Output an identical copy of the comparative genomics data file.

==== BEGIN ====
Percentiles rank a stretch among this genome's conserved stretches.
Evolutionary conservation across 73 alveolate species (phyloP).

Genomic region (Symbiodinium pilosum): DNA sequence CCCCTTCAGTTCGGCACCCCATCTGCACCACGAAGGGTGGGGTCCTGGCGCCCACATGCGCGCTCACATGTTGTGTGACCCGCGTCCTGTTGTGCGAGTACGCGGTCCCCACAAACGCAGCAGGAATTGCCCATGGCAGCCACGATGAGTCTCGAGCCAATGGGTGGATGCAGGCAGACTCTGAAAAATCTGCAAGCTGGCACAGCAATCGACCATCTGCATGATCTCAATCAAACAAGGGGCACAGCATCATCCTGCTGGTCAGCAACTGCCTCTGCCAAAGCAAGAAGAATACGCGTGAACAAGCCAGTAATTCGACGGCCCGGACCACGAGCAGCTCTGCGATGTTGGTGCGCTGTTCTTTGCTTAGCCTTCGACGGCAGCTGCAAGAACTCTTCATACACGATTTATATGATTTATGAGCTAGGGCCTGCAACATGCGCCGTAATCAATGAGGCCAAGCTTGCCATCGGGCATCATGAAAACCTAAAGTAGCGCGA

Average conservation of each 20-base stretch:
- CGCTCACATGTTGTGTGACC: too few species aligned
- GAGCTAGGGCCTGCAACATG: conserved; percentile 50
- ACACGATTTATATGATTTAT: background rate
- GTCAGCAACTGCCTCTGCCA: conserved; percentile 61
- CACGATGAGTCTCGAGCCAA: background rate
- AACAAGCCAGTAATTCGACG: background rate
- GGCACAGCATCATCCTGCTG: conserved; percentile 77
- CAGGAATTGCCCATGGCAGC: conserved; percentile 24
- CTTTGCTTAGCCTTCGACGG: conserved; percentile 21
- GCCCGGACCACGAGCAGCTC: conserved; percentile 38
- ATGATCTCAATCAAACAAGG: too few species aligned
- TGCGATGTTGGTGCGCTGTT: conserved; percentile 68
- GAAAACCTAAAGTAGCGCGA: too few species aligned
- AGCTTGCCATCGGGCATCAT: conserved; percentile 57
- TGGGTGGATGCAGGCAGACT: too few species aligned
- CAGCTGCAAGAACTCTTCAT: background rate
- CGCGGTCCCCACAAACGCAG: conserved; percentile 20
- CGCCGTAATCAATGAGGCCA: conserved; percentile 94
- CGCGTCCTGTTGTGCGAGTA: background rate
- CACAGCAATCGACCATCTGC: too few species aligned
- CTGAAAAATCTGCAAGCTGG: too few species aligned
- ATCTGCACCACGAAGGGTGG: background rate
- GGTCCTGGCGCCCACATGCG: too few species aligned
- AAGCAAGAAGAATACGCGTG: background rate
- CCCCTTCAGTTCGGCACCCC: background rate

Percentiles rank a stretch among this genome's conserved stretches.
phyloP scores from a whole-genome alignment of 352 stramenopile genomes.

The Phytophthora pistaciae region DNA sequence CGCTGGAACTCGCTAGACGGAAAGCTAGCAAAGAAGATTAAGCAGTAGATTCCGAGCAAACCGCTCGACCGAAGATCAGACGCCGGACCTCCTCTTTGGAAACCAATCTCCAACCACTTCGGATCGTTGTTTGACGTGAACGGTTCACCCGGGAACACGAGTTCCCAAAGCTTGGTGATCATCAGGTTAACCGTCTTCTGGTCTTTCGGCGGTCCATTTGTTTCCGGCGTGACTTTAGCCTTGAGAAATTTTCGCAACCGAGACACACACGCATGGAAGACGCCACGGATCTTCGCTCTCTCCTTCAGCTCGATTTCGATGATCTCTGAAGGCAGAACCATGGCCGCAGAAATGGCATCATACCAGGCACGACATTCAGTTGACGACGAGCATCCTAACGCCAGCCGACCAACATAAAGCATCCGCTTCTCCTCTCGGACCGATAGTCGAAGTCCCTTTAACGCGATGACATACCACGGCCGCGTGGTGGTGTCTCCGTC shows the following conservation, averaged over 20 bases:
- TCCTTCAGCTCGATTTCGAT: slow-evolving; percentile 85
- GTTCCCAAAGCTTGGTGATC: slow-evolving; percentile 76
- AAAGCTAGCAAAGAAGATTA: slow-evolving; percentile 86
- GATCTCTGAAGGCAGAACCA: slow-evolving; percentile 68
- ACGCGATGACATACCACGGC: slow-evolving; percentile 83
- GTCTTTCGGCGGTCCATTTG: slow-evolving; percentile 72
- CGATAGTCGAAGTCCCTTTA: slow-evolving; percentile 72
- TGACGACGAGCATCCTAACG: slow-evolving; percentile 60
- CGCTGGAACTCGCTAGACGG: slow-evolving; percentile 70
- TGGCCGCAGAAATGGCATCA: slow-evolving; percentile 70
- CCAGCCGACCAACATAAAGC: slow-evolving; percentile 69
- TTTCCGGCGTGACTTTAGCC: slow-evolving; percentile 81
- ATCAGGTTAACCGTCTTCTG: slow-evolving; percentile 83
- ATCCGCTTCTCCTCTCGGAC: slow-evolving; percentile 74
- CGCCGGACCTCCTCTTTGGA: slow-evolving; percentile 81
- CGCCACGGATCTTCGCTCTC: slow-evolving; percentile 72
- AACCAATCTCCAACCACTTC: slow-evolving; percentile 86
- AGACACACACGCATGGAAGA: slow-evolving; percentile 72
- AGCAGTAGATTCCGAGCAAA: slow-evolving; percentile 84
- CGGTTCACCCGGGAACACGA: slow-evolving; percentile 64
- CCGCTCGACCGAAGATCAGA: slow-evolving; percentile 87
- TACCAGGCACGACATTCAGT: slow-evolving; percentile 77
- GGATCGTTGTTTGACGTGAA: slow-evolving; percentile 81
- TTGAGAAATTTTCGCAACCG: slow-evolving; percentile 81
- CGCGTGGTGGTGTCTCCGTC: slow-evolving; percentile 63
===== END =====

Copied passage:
Percentiles rank a stretch among this genome's conserved stretches.
Evolutionary conservation across 73 alveolate species (phyloP).

Genomic region (Symbiodinium pilosum): DNA sequence CCCCTTCAGTTCGGCACCCCATCTGCACCACGAAGGGTGGGGTCCTGGCGCCCACATGCGCGCTCACATGTTGTGTGACCCGCGTCCTGTTGTGCGAGTACGCGGTCCCCACAAACGCAGCAGGAATTGCCCATGGCAGCCACGATGAGTCTCGAGCCAATGGGTGGATGCAGGCAGACTCTGAAAAATCTGCAAGCTGGCACAGCAATCGACCATCTGCATGATCTCAATCAAACAAGGGGCACAGCATCATCCTGCTGGTCAGCAACTGCCTCTGCCAAAGCAAGAAGAATACGCGTGAACAAGCCAGTAATTCGACGGCCCGGACCACGAGCAGCTCTGCGATGTTGGTGCGCTGTTCTTTGCTTAGCCTTCGACGGCAGCTGCAAGAACTCTTCATACACGATTTATATGATTTATGAGCTAGGGCCTGCAACATGCGCCGTAATCAATGAGGCCAAGCTTGCCATCGGGCATCATGAAAACCTAAAGTAGCGCGA

Average conservation of each 20-base stretch:
- CGCTCACATGTTGTGTGACC: too few species aligned
- GAGCTAGGGCCTGCAACATG: conserved; percentile 50
- ACACGATTTATATGATTTAT: background rate
- GTCAGCAACTGCCTCTGCCA: conserved; percentile 61
- CACGATGAGTCTCGAGCCAA: background rate
- AACAAGCCAGTAATTCGACG: background rate
- GGCACAGCATCATCCTGCTG: conserved; percentile 77
- CAGGAATTGCCCATGGCAGC: conserved; percentile 24
- CTTTGCTTAGCCTTCGACGG: conserved; percentile 21
- GCCCGGACCACGAGCAGCTC: conserved; percentile 38
- ATGATCTCAATCAAACAAGG: too few species aligned
- TGCGATGTTGGTGCGCTGTT: conserved; percentile 68
- GAAAACCTAAAGTAGCGCGA: too few species aligned
- AGCTTGCCATCGGGCATCAT: conserved; percentile 57
- TGGGTGGATGCAGGCAGACT: too few species aligned
- CAGCTGCAAGAACTCTTCAT: background rate
- CGCGGTCCCCACAAACGCAG: conserved; percentile 20
- CGCCGTAATCAATGAGGCCA: conserved; percentile 94
- CGCGTCCTGTTGTGCGAGTA: background rate
- CACAGCAATCGACCATCTGC: too few species aligned
- CTGAAAAATCTGCAAGCTGG: too few species aligned
- ATCTGCACCACGAAGGGTGG: background rate
- GGTCCTGGCGCCCACATGCG: too few species aligned
- AAGCAAGAAGAATACGCGTG: background rate
- CCCCTTCAGTTCGGCACCCC: background rate

Percentiles rank a stretch among this genome's conserved stretches.
phyloP scores from a whole-genome alignment of 352 stramenopile genomes.

The Phytophthora pistaciae region DNA sequence CGCTGGAACTCGCTAGACGGAAAGCTAGCAAAGAAGATTAAGCAGTAGATTCCGAGCAAACCGCTCGACCGAAGATCAGACGCCGGACCTCCTCTTTGGAAACCAATCTCCAACCACTTCGGATCGTTGTTTGACGTGAACGGTTCACCCGGGAACACGAGTTCCCAAAGCTTGGTGATCATCAGGTTAACCGTCTTCTGGTCTTTCGGCGGTCCATTTGTTTCCGGCGTGACTTTAGCCTTGAGAAATTTTCGCAACCGAGACACACACGCATGGAAGACGCCACGGATCTTCGCTCTCTCCTTCAGCTCGATTTCGATGATCTCTGAAGGCAGAACCATGGCCGCAGAAATGGCATCATACCAGGCACGACATTCAGTTGACGACGAGCATCCTAACGCCAGCCGACCAACATAAAGCATCCGCTTCTCCTCTCGGACCGATAGTCGAAGTCCCTTTAACGCGATGACATACCACGGCCGCGTGGTGGTGTCTCCGTC shows the following conservation, averaged over 20 bases:
- TCCTTCAGCTCGATTTCGAT: slow-evolving; percentile 85
- GTTCCCAAAGCTTGGTGATC: slow-evolving; percentile 76
- AAAGCTAGCAAAGAAGATTA: slow-evolving; percentile 86
- GATCTCTGAAGGCAGAACCA: slow-evolving; percentile 68
- ACGCGATGACATACCACGGC: slow-evolving; percentile 83
- GTCTTTCGGCGGTCCATTTG: slow-evolving; percentile 72
- CGATAGTCGAAGTCCCTTTA: slow-evolving; percentile 72
- TGACGACGAGCATCCTAACG: slow-evolving; percentile 60
- CGCTGGAACTCGCTAGACGG: slow-evolving; percentile 70
- TGGCCGCAGAAATGGCATCA: slow-evolving; percentile 70
- CCAGCCGACCAACATAAAGC: slow-evolving; percentile 69
- TTTCCGGCGTGACTTTAGCC: slow-evolving; percentile 81
- ATCAGGTTAACCGTCTTCTG: slow-evolving; percentile 83
- ATCCGCTTCTCCTCTCGGAC: slow-evolving; percentile 74
- CGCCGGACCTCCTCTTTGGA: slow-evolving; percentile 81
- CGCCACGGATCTTCGCTCTC: slow-evolving; percentile 72
- AACCAATCTCCAACCACTTC: slow-evolving; percentile 86
- AGACACACACGCATGGAAGA: slow-evolving; percentile 72
- AGCAGTAGATTCCGAGCAAA: slow-evolving; percentile 84
- CGGTTCACCCGGGAACACGA: slow-evolving; percentile 64
- CCGCTCGACCGAAGATCAGA: slow-evolving; percentile 87
- TACCAGGCACGACATTCAGT: slow-evolving; percentile 77
- GGATCGTTGTTTGACGTGAA: slow-evolving; percentile 81
- TTGAGAAATTTTCGCAACCG: slow-evolving; percentile 81
- CGCGTGGTGGTGTCTCCGTC: slow-evolving; percentile 63